“The collaboration between Philadelphia University and the University of Pittsburgh will be extremely beneficial in helping to transform the deep and rich archives of Sen. Specter into an outstanding research and public information asset,” said Karen Albert, director of the Paul J. Gutman Library at Philadelphia University and coordinator of the Arlen Specter Center for Public Policy. “The joint application of expertise, resources and commitment will allow both institutions to employ our distinctive capabilities to organize, digitize and manage these valuable materials, and we look forward to working with our colleagues at the University of Pittsburgh.”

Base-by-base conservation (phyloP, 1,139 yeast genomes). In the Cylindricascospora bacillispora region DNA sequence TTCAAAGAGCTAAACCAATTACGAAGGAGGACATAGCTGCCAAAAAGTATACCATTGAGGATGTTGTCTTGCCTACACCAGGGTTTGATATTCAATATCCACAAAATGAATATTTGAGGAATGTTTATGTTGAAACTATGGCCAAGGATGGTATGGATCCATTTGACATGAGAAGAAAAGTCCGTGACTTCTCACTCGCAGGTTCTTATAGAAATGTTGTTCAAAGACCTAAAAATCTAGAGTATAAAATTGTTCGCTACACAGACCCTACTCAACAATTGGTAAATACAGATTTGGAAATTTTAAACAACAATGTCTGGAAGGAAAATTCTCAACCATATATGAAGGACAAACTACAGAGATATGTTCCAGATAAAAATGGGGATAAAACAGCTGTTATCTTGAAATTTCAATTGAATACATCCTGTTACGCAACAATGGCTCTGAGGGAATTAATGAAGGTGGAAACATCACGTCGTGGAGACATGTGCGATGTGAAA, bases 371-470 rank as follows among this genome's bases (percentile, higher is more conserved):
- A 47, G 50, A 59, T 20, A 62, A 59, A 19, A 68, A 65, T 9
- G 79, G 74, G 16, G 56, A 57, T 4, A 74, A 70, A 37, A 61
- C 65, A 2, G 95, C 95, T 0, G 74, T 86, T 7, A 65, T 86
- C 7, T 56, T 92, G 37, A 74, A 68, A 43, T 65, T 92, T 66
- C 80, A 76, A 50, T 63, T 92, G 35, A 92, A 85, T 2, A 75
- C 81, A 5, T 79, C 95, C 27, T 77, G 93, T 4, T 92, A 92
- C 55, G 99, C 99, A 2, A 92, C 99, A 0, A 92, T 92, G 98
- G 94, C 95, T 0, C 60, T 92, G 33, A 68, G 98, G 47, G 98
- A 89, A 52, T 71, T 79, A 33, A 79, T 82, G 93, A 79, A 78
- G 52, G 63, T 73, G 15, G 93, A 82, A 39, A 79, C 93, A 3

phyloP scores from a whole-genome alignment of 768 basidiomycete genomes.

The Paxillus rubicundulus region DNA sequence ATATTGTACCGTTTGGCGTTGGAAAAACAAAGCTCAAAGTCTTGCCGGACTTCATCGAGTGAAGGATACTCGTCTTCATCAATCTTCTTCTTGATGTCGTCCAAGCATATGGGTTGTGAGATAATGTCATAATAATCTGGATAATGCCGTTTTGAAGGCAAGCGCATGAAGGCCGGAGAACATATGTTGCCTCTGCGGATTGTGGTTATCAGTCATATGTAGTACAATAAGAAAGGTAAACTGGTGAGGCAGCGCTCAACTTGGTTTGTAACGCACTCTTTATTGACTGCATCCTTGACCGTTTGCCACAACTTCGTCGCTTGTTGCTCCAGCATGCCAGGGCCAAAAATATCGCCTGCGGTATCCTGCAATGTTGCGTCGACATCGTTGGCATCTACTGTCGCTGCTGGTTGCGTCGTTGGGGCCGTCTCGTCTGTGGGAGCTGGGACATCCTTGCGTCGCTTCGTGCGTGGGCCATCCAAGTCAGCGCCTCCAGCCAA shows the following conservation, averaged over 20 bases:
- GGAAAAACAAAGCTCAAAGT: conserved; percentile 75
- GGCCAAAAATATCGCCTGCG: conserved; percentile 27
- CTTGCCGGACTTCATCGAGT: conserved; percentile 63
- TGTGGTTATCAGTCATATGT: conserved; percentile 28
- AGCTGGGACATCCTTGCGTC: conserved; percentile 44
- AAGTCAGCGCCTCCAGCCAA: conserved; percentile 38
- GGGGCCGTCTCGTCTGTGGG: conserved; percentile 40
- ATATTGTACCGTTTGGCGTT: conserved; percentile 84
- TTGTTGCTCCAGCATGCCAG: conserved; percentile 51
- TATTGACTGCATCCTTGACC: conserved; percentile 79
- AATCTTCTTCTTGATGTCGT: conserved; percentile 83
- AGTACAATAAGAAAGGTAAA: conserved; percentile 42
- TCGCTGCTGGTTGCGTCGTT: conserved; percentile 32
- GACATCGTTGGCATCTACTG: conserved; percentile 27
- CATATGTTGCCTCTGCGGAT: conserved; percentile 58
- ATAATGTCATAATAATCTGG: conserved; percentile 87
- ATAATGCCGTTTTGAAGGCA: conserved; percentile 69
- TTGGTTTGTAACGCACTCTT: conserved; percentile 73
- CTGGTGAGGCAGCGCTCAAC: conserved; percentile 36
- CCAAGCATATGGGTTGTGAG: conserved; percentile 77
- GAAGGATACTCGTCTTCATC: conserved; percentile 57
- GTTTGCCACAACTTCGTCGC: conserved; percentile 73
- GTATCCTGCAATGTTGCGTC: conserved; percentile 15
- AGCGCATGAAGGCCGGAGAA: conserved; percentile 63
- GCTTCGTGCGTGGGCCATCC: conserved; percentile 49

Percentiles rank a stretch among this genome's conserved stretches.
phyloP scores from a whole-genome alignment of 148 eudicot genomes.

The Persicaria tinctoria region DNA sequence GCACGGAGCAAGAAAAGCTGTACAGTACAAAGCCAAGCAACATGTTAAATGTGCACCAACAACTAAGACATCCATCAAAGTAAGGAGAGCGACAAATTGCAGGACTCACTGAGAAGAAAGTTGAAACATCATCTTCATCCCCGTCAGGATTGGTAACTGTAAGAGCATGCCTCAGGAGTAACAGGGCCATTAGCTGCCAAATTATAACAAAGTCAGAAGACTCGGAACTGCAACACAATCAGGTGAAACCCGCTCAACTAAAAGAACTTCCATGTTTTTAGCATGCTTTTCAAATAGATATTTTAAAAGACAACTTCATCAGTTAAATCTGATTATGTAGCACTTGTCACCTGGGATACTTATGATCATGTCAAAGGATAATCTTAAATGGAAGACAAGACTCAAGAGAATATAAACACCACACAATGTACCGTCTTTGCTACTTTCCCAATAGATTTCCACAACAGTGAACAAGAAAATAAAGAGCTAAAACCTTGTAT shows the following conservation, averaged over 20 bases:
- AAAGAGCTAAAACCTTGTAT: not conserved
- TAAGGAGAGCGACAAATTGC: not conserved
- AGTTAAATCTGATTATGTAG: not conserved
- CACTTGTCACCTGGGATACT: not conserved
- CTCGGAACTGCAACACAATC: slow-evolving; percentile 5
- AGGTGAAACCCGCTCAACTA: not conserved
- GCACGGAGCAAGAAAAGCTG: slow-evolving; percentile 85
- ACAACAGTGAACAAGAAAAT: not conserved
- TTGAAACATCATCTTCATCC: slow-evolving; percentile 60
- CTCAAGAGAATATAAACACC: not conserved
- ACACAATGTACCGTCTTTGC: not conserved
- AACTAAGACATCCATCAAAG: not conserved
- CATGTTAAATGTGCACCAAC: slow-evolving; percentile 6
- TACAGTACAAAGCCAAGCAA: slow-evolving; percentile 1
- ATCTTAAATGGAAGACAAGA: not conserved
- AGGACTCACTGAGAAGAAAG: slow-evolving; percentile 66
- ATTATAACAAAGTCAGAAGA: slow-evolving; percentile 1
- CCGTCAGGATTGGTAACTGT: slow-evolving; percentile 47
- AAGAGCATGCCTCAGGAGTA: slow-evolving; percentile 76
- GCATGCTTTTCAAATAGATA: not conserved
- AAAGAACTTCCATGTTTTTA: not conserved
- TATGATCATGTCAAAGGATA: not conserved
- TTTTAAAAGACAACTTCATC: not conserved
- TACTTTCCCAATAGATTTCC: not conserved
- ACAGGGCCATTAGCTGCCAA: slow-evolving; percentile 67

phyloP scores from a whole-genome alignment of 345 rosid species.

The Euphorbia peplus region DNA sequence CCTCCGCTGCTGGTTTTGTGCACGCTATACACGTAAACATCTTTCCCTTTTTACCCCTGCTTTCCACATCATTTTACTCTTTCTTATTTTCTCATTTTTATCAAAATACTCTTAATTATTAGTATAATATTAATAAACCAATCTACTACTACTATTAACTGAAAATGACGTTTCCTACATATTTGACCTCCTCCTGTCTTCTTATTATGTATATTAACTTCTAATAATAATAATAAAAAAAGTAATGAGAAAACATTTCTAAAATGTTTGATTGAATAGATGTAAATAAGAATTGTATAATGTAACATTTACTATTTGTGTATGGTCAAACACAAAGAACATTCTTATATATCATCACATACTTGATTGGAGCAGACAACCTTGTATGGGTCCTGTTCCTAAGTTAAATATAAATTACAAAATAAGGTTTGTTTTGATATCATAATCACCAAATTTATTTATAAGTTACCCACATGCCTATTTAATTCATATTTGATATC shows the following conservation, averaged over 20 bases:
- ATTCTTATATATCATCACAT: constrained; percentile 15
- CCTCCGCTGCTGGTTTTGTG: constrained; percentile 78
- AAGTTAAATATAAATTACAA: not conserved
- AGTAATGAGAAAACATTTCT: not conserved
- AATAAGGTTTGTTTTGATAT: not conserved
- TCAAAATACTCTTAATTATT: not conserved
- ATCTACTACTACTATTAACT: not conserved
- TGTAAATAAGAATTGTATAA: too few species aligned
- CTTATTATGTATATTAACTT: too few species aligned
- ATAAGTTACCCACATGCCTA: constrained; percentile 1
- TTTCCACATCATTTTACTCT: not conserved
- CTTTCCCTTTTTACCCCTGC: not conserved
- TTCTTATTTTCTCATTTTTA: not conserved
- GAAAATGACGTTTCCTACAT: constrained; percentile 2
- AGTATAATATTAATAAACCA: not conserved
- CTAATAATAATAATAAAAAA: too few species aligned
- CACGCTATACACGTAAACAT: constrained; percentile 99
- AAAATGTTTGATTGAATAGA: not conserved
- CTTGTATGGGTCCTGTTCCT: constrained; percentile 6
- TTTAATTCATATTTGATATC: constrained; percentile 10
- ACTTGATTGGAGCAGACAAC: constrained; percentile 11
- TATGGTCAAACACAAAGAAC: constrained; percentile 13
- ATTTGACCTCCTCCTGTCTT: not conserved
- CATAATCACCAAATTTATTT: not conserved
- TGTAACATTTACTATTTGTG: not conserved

“This partnership relative to the Specter Collection will result in the documentary records of Pennsylvania’s longest-serving U.S. Senator being readily available to students and faculty here at Pitt, as well as to visiting researchers. In considering the sweep of historical events and the changing political climate that Senator Specter not only witnessed but contributed to as a central figure, we know his collection will provide significant resource material on a wide range of subjects. We look forward to working with Philadelphia University to advance the research interests in the collection,” said Michael J. Dabrishus, assistant university librarian at the University of Pittsburgh.